Growing up begins with naiveté and simplistic enthusiasm. If one is lucky, it leads gradually to an understanding of complexity.
Let’s take the idea of power. Enthusiasm tends to look at power in terms of what can be done with it; wisdom begins with appreciating the limits of power: this is what I cannot do and, therefore, I will set the limits on what is doable.
International Relations literature, in large measure, is as much about the exercise of power as about the limits and limitations of power. The history of war is even more specific on this score: you can win all the battles and yet lose the war.
History is a good way to appreciate the significance or otherwise of a moment. It has a nasty way of informing us that many civilizations before us had their own significant moments. That we mustn’t think that ours is a unique experience that, if realized, will lead to something history has never seen before. But history is like Tiresias in Eliot’s The Waste Land, the ‘old man with wrinkled dugs,’ who serves as a bridge between the ancient and the modern and, having seen all, perceives the scene and foretells the rest.
On June 28, Chief Justice of Pakistan Saqib Nisar admitted, as per news reports, that he had failed to “put [his] house in order.” That’s a commendable admission by someone who has tried with much earnestness to rid the body politic of its many warts and carbuncles. There’s just too much complexity to deal with. There’s the paradox, the interactive dynamics, the inability to predict outcomes, the unintended consequences, the best-laid plans going awry.
Clausewitz talked about the fog of war. But the fog affects every aspect of life, individual and collective. One has to set one’s goals in terms of is-es, not wishes. Imagine if Hercules’ labors required him to formulate and implement policy. Or, asked him to figure out why the United States, despite so many deaths, cannot implement effective gun control. Or, work out the abortion problem between pro-life and pro-choice groups. I am quite certain that he would have preferred to fight the lion and the hydra and the boar.
Modern life is a different kind of hydra. Its complexity defies enthusiasm and linear, simplistic solutions. Aggregating conflicting interests is a bigger challenge because it often requires making choices that will not pass the morality test of a primer.
There’s also the additional problem of taking shortcuts. There’s an urgent need to streamline the lower judiciary because the courts must be strengthened as an institution. So, how should one look at the honorable CJP entering a courtroom with TV cameras in tow, creating a spectacle with the judge in the chair, admonishing him and throwing the presiding judge’s cellphone on the table while all of this is being recorded?
There’s only one way to interpret it: far from strengthening the courts, it belittles the institution. While hierarchies are important, a judge in his court is even more so. My jurist friends tell me that lower courts fall under the purview of respective High Courts. In which case, we have a bigger problem here. As the Karachi Bar Association resolution argues, while “The CJP is the ‘pater familias’ of the judiciary… He must protect the dignity, prestige and respect of the entire judicial institution of Pakistan and not merely judges of the apex court.” The judge in question, Zamir Solangi, has already tendered his resignation. Disturbingly, when his resignation was reported in the media, the Sindh High Court registrar sent a statement to media outlets saying that the letter circulating in the media was a fake document and the judge had not resigned. The judge, who had at the time switched off his phone, later confirmed that his resignation letter was genuine and indeed written by him. In other words, to put it politely, the SHC administration tried to control damage by putting out a false statement while probably asking the judge to take back his resignation.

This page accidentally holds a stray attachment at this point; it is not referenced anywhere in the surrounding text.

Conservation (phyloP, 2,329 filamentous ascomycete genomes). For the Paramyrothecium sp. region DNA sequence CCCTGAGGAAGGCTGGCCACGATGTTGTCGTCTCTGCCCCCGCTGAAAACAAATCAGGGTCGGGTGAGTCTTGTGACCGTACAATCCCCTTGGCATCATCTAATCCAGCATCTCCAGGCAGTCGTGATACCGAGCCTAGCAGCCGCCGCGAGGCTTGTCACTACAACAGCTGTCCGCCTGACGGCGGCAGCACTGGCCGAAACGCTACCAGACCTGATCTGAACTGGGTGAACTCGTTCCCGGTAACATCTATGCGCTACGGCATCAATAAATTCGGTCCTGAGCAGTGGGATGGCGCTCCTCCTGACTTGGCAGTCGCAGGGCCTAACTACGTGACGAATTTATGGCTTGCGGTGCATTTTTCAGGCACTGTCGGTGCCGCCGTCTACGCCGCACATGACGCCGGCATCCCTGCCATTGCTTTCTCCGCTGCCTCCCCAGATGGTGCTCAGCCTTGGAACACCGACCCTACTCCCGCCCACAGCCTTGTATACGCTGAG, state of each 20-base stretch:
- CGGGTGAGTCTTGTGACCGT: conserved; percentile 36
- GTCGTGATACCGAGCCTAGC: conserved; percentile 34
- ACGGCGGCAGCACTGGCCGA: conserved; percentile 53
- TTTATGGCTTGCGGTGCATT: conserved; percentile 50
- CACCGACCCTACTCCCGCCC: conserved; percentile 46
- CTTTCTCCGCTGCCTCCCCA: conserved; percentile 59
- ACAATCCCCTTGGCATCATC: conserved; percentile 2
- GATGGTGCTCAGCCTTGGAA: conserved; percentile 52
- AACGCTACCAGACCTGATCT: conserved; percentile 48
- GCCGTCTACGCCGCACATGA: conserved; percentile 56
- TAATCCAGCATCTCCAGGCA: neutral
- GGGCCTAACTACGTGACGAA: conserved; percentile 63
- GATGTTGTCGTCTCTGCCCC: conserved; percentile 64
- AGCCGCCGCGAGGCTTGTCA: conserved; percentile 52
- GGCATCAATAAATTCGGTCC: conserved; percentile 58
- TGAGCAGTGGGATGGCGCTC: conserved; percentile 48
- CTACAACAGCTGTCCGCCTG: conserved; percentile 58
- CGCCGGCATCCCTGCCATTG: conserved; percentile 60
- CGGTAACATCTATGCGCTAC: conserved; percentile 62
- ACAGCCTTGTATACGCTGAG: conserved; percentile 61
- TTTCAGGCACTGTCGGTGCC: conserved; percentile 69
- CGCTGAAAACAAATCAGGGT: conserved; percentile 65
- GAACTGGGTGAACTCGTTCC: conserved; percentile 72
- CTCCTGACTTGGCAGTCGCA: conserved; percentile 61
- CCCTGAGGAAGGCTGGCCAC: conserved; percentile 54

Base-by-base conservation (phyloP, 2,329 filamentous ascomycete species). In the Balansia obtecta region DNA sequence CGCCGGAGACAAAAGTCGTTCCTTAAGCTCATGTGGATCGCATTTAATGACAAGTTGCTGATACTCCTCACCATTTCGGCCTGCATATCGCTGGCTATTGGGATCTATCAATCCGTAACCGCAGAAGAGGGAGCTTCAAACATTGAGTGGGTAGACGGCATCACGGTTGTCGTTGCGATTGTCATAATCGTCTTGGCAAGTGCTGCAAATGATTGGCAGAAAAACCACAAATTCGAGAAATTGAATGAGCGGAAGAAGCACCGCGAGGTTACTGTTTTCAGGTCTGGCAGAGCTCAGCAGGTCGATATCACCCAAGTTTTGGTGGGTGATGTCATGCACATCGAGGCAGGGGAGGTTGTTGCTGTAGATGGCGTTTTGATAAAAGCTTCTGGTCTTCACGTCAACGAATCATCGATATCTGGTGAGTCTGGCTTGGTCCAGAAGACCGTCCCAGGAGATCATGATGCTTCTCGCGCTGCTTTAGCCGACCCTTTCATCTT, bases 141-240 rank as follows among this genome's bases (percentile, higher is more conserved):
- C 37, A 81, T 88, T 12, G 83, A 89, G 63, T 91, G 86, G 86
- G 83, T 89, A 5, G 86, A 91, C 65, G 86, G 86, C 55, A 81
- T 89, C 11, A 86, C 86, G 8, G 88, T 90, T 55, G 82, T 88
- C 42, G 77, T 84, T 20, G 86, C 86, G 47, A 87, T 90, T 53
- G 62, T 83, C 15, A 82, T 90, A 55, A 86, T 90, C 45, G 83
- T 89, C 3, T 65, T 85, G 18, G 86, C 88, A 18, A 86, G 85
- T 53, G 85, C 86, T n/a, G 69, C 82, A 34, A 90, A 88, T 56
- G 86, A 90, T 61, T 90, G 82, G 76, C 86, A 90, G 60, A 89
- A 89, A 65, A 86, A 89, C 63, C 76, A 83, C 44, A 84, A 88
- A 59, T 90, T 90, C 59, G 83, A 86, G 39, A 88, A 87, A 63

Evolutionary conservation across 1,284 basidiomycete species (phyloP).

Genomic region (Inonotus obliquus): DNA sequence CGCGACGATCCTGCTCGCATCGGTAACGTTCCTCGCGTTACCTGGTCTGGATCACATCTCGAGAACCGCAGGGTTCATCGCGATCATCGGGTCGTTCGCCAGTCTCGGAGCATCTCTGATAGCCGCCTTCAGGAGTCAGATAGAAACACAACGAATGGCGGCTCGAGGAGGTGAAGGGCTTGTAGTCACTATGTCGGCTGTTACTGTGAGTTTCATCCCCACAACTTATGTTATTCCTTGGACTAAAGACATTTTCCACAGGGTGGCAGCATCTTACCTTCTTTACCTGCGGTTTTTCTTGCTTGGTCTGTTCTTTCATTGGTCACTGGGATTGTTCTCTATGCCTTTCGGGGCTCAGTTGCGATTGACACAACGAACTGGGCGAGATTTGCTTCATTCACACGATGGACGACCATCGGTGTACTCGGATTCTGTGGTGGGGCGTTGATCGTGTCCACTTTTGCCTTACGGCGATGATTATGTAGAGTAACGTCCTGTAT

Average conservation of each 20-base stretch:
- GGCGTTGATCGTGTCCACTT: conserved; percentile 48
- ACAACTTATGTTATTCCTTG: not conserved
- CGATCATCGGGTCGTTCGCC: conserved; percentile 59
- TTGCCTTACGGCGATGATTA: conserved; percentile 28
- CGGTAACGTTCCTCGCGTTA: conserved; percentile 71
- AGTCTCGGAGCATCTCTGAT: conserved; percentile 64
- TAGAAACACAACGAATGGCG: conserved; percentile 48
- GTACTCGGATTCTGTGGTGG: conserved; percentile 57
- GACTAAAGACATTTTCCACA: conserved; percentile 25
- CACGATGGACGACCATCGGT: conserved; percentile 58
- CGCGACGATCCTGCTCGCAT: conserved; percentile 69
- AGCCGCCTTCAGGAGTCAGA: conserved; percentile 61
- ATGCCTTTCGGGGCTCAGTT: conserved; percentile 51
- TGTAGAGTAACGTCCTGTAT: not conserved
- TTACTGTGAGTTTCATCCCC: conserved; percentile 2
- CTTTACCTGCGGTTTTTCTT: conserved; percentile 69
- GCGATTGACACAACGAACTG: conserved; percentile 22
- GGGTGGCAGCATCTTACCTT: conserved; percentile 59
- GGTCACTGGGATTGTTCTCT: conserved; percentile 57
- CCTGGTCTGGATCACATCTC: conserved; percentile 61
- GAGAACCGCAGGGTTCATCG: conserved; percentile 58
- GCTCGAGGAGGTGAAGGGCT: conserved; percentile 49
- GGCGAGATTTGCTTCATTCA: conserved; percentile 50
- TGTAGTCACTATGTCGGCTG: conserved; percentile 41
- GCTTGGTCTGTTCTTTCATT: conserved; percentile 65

That did not happen, and for good reasons.
There have been other instances and obiter dicta that leave one scratching one’s head. The private schools issue is a case in point. I am not much enamored of private schools and I feel, just like the honorable CJP, that private schools fleece parents and treat their staff shabbily. They pay pathetic salaries to their staff and the owners act as robber barons. Yet, it’s an issue with many complexities. To think that nationalizing private schools will solve the problem—especially, before the public schooling standards can be improved—is akin to parachuting from a high-rise holding onto a kite and expecting a safe landing.
Judges cannot be experts at everything. That is why they need to stick to law and let experts frame policies. Economists, political scientists and sociologists have written tomes on complex issues and theorized. But given the interactive dynamic, much still remains elusive. It’s in the nature of human affairs. If everything could be worked out, we would be rid of politics and simply administer. Everything would work according to plan. It doesn’t.
Mike Tyson it was who, when told that Holyfield, his opponent, had a plan, famously said: “Everyone has a plan until they get punched in the mouth.”
It’s the same and more with complexity.
Haider is the executive editor at Indus News. He was a Ford Scholar at the Program in Arms Control, Disarmament and International Security at the University of Illinois at Urbana-Champaign, and a visiting fellow at the Brookings Institution, Washington, D.C. He tweets @ejazhaider
The views expressed in this article are the author’s own